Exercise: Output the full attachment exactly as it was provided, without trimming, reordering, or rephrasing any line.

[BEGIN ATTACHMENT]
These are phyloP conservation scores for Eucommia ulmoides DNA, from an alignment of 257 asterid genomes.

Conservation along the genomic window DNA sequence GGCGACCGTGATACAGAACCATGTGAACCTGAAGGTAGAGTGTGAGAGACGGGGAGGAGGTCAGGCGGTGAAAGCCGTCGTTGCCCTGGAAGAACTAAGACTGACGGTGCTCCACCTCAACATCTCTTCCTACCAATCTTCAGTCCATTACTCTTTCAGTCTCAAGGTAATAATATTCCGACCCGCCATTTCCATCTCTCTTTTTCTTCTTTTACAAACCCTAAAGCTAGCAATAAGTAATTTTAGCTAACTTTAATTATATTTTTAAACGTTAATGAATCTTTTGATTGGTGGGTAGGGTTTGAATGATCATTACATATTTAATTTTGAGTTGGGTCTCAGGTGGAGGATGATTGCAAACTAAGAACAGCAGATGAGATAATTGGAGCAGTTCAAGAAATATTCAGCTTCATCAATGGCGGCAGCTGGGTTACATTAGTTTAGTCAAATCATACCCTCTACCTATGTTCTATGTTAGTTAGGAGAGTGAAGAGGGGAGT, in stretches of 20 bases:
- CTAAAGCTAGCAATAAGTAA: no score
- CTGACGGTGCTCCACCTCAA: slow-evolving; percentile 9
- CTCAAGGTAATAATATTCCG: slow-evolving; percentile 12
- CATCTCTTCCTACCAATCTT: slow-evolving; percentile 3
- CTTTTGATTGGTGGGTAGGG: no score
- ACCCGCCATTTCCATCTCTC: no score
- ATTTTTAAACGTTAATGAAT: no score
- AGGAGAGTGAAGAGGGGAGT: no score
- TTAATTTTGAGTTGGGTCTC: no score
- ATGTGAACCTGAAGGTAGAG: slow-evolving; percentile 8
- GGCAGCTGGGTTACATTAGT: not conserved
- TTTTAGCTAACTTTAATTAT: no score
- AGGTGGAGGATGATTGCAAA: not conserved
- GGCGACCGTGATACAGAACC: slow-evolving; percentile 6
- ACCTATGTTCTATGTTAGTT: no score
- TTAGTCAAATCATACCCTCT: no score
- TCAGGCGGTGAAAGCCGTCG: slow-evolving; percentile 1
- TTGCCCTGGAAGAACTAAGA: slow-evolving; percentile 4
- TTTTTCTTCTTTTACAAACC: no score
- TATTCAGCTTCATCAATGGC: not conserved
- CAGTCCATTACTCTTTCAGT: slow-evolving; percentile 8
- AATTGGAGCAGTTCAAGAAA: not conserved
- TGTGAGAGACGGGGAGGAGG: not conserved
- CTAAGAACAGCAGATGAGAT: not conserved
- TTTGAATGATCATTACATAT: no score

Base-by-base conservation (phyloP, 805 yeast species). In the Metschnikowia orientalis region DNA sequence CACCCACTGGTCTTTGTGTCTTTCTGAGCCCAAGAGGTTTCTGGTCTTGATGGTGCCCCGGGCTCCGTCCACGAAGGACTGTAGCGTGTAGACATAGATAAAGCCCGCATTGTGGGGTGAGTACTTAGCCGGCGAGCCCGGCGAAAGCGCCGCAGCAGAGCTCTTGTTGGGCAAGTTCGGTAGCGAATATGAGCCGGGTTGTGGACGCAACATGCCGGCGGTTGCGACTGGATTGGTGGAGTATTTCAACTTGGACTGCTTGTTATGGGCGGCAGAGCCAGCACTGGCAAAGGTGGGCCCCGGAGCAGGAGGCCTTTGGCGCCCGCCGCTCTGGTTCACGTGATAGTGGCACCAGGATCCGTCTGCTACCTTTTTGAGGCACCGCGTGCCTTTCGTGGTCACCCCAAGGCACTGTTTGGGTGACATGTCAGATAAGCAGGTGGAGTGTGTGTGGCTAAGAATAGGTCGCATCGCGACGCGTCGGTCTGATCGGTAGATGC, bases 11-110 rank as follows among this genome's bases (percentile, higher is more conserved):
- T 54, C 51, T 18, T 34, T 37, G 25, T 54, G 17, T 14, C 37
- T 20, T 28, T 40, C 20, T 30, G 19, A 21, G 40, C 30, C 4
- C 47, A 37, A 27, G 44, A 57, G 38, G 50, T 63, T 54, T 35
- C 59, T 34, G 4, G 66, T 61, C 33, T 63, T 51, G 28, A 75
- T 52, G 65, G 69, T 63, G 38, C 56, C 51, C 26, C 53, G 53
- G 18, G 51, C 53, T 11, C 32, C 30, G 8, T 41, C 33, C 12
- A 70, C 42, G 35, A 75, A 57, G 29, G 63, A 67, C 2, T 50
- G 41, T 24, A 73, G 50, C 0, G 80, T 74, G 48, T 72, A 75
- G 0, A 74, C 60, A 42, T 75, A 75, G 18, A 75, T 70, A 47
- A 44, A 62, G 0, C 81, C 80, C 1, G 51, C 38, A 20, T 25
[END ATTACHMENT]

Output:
These are phyloP conservation scores for Eucommia ulmoides DNA, from an alignment of 257 asterid genomes.

Conservation along the genomic window DNA sequence GGCGACCGTGATACAGAACCATGTGAACCTGAAGGTAGAGTGTGAGAGACGGGGAGGAGGTCAGGCGGTGAAAGCCGTCGTTGCCCTGGAAGAACTAAGACTGACGGTGCTCCACCTCAACATCTCTTCCTACCAATCTTCAGTCCATTACTCTTTCAGTCTCAAGGTAATAATATTCCGACCCGCCATTTCCATCTCTCTTTTTCTTCTTTTACAAACCCTAAAGCTAGCAATAAGTAATTTTAGCTAACTTTAATTATATTTTTAAACGTTAATGAATCTTTTGATTGGTGGGTAGGGTTTGAATGATCATTACATATTTAATTTTGAGTTGGGTCTCAGGTGGAGGATGATTGCAAACTAAGAACAGCAGATGAGATAATTGGAGCAGTTCAAGAAATATTCAGCTTCATCAATGGCGGCAGCTGGGTTACATTAGTTTAGTCAAATCATACCCTCTACCTATGTTCTATGTTAGTTAGGAGAGTGAAGAGGGGAGT, in stretches of 20 bases:
- CTAAAGCTAGCAATAAGTAA: no score
- CTGACGGTGCTCCACCTCAA: slow-evolving; percentile 9
- CTCAAGGTAATAATATTCCG: slow-evolving; percentile 12
- CATCTCTTCCTACCAATCTT: slow-evolving; percentile 3
- CTTTTGATTGGTGGGTAGGG: no score
- ACCCGCCATTTCCATCTCTC: no score
- ATTTTTAAACGTTAATGAAT: no score
- AGGAGAGTGAAGAGGGGAGT: no score
- TTAATTTTGAGTTGGGTCTC: no score
- ATGTGAACCTGAAGGTAGAG: slow-evolving; percentile 8
- GGCAGCTGGGTTACATTAGT: not conserved
- TTTTAGCTAACTTTAATTAT: no score
- AGGTGGAGGATGATTGCAAA: not conserved
- GGCGACCGTGATACAGAACC: slow-evolving; percentile 6
- ACCTATGTTCTATGTTAGTT: no score
- TTAGTCAAATCATACCCTCT: no score
- TCAGGCGGTGAAAGCCGTCG: slow-evolving; percentile 1
- TTGCCCTGGAAGAACTAAGA: slow-evolving; percentile 4
- TTTTTCTTCTTTTACAAACC: no score
- TATTCAGCTTCATCAATGGC: not conserved
- CAGTCCATTACTCTTTCAGT: slow-evolving; percentile 8
- AATTGGAGCAGTTCAAGAAA: not conserved
- TGTGAGAGACGGGGAGGAGG: not conserved
- CTAAGAACAGCAGATGAGAT: not conserved
- TTTGAATGATCATTACATAT: no score

Base-by-base conservation (phyloP, 805 yeast species). In the Metschnikowia orientalis region DNA sequence CACCCACTGGTCTTTGTGTCTTTCTGAGCCCAAGAGGTTTCTGGTCTTGATGGTGCCCCGGGCTCCGTCCACGAAGGACTGTAGCGTGTAGACATAGATAAAGCCCGCATTGTGGGGTGAGTACTTAGCCGGCGAGCCCGGCGAAAGCGCCGCAGCAGAGCTCTTGTTGGGCAAGTTCGGTAGCGAATATGAGCCGGGTTGTGGACGCAACATGCCGGCGGTTGCGACTGGATTGGTGGAGTATTTCAACTTGGACTGCTTGTTATGGGCGGCAGAGCCAGCACTGGCAAAGGTGGGCCCCGGAGCAGGAGGCCTTTGGCGCCCGCCGCTCTGGTTCACGTGATAGTGGCACCAGGATCCGTCTGCTACCTTTTTGAGGCACCGCGTGCCTTTCGTGGTCACCCCAAGGCACTGTTTGGGTGACATGTCAGATAAGCAGGTGGAGTGTGTGTGGCTAAGAATAGGTCGCATCGCGACGCGTCGGTCTGATCGGTAGATGC, bases 11-110 rank as follows among this genome's bases (percentile, higher is more conserved):
- T 54, C 51, T 18, T 34, T 37, G 25, T 54, G 17, T 14, C 37
- T 20, T 28, T 40, C 20, T 30, G 19, A 21, G 40, C 30, C 4
- C 47, A 37, A 27, G 44, A 57, G 38, G 50, T 63, T 54, T 35
- C 59, T 34, G 4, G 66, T 61, C 33, T 63, T 51, G 28, A 75
- T 52, G 65, G 69, T 63, G 38, C 56, C 51, C 26, C 53, G 53
- G 18, G 51, C 53, T 11, C 32, C 30, G 8, T 41, C 33, C 12
- A 70, C 42, G 35, A 75, A 57, G 29, G 63, A 67, C 2, T 50
- G 41, T 24, A 73, G 50, C 0, G 80, T 74, G 48, T 72, A 75
- G 0, A 74, C 60, A 42, T 75, A 75, G 18, A 75, T 70, A 47
- A 44, A 62, G 0, C 81, C 80, C 1, G 51, C 38, A 20, T 25